Posted by The Author at 8:21 PM
Sunday, May 20, 2007
Posted by The Author at 5:02 PM
Saturday, May 19, 2007
Three cruise ships passed by our apartment this afternoon; one blew its horn--a particularly large ship, probably 7 stories above the deck level.
Jeff and Mary have never been into the idea of taking a cruise. We know people (including family) who have taken cruises and have enjoyed them immensely. But we're the type of folks who like to get to a destination and visit the destination itself. We spend almost no time in our hotel room, and we rarely take advantage of anything a hotel might offer (restaurant, gym, spa, and the like).
So for us, a cruise just doesn't seem like a good vacation option, at least not right now.
It's rained most of the day, unfortunately including the time Rachel and Mary were making the long shlep back from ShopRite (2 miles each way). It was a good warm-up for tomorrows AIDS Walk NY, though. Don't forget to click on our link in yesterday's blog entry to make a donation! Cyndi Lauper is supposed to be there, along with a bunch of other celebrities.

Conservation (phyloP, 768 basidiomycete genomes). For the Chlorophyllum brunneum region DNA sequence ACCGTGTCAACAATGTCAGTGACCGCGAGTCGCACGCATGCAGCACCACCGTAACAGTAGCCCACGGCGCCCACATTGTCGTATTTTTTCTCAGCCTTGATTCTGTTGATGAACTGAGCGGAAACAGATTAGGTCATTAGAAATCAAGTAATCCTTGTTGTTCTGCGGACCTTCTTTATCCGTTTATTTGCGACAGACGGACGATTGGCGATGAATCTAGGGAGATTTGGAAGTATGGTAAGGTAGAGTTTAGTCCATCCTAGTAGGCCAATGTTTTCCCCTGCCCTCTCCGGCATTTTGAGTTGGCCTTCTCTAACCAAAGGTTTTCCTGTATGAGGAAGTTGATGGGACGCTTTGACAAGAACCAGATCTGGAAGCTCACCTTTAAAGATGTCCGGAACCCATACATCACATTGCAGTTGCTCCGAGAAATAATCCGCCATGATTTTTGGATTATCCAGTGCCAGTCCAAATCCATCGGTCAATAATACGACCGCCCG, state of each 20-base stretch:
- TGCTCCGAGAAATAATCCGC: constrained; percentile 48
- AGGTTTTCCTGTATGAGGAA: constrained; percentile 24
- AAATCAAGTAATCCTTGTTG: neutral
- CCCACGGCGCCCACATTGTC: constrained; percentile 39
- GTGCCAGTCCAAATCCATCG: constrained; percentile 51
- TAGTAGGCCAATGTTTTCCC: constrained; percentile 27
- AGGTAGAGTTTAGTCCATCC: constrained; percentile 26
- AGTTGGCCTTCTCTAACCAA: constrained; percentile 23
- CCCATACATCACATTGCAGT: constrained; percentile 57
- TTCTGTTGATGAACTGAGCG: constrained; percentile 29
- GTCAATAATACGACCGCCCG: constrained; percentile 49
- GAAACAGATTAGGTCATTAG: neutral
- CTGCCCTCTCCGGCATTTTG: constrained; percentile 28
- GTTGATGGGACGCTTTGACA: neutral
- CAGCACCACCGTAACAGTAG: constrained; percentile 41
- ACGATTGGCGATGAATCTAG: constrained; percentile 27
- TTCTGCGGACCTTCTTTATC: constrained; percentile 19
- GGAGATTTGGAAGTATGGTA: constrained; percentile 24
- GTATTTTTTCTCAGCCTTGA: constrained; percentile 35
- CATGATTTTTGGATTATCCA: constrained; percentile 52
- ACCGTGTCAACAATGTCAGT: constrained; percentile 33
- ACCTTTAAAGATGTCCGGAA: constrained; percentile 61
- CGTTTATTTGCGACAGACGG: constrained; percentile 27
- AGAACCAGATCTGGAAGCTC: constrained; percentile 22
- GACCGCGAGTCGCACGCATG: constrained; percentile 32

Stay tuned for photos ...
Posted by The Author at 7:34 PM
Friday, May 18, 2007
It's a long link, but it's worth the effort. All three of us signed up to do the AIDS Walk NY this Sunday--a last-minute decision, but we think it will be a great event. Thousands of people participate, and we hope some of you will decide to donate by clicking on the link, above.
Thanks, in advance, for your generosity.